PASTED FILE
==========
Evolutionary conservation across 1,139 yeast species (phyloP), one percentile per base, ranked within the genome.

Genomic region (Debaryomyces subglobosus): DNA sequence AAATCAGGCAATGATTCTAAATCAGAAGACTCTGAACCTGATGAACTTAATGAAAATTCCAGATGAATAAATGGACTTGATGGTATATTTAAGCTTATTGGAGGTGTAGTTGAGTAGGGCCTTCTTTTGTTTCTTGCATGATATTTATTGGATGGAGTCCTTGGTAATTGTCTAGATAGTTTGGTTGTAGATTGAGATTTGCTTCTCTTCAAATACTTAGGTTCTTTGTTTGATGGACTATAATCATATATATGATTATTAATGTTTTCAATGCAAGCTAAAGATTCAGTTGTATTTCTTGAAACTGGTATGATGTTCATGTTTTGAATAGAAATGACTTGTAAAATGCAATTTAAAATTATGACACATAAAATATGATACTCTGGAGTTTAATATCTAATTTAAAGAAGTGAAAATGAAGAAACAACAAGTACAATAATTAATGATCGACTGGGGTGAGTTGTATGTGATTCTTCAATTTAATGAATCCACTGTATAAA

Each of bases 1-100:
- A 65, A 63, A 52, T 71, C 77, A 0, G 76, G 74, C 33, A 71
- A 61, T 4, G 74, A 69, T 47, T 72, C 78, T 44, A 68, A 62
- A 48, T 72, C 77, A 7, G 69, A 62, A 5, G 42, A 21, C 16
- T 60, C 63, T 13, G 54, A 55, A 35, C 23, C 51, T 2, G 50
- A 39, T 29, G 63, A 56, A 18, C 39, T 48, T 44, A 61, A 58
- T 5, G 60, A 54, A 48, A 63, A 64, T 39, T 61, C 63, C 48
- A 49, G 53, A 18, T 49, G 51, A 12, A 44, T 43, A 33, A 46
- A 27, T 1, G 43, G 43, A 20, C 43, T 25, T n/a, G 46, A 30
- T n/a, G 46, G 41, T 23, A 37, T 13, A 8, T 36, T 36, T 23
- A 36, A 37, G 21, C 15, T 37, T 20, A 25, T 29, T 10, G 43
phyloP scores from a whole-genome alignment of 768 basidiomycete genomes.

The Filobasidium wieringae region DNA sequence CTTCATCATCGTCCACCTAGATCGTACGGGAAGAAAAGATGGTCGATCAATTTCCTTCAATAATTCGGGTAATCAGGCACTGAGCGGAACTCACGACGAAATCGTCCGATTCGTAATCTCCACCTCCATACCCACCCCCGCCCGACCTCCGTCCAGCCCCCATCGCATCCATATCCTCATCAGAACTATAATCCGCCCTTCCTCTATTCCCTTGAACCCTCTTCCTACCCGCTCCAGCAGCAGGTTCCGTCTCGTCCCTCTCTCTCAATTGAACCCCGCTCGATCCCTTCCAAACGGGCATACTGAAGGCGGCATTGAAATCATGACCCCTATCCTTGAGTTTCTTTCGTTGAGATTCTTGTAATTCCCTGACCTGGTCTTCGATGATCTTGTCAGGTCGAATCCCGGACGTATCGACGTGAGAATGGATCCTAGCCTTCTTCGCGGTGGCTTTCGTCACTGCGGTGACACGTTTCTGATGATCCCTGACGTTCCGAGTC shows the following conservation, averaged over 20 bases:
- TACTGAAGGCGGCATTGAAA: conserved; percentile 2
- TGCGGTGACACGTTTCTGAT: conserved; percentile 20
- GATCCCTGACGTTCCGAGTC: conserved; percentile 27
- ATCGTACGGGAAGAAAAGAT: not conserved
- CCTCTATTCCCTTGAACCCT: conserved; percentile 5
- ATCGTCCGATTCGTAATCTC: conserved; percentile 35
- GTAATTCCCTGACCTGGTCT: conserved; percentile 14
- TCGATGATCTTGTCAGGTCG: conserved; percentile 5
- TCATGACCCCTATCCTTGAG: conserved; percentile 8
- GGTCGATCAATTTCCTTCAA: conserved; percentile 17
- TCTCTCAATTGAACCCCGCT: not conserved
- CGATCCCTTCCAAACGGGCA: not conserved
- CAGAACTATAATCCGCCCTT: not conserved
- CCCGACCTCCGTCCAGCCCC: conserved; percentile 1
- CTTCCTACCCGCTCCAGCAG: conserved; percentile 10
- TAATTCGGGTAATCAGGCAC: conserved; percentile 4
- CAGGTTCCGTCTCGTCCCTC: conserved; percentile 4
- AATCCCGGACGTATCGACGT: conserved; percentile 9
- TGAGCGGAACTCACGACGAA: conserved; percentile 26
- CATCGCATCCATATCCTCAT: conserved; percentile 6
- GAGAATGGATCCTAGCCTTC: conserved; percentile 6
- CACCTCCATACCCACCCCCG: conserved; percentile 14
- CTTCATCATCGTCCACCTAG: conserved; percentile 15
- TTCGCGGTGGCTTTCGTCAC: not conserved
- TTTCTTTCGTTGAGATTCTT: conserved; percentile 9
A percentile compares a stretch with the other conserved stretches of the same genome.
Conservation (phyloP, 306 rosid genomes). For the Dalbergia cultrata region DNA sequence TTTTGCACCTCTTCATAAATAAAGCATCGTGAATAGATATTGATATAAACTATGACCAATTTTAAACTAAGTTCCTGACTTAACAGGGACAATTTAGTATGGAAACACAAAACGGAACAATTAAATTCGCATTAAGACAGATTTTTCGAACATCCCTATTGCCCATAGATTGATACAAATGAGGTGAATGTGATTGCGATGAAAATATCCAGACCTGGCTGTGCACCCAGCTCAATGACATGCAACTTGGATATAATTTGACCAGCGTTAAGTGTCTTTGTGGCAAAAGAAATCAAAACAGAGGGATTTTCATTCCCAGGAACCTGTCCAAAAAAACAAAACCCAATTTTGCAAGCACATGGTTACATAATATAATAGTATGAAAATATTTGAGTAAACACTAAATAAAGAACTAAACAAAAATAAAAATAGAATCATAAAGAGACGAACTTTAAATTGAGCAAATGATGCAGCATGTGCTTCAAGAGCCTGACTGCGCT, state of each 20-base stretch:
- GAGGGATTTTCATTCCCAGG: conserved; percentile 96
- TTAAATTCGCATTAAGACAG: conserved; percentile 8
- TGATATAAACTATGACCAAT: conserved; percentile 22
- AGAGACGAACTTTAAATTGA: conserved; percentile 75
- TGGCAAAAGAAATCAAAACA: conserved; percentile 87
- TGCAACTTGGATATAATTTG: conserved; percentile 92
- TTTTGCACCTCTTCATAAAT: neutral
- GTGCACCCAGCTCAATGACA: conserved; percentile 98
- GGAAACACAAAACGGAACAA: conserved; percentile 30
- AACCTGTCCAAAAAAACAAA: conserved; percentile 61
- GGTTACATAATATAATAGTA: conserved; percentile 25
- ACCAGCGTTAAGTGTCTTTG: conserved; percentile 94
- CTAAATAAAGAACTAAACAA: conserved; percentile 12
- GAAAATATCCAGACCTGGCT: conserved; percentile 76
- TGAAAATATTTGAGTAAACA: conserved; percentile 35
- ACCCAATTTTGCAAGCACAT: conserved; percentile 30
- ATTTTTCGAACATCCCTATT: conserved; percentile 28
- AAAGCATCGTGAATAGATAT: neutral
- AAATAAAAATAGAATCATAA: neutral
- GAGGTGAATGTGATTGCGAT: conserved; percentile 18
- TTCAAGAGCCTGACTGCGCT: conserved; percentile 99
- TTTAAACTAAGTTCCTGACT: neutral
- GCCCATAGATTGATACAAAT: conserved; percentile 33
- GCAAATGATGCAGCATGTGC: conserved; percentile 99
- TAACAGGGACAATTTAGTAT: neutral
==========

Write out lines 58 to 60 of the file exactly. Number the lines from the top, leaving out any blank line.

- ACCCAATTTTGCAAGCACAT: conserved; percentile 30
- ATTTTTCGAACATCCCTATT: conserved; percentile 28
- AAAGCATCGTGAATAGATAT: neutral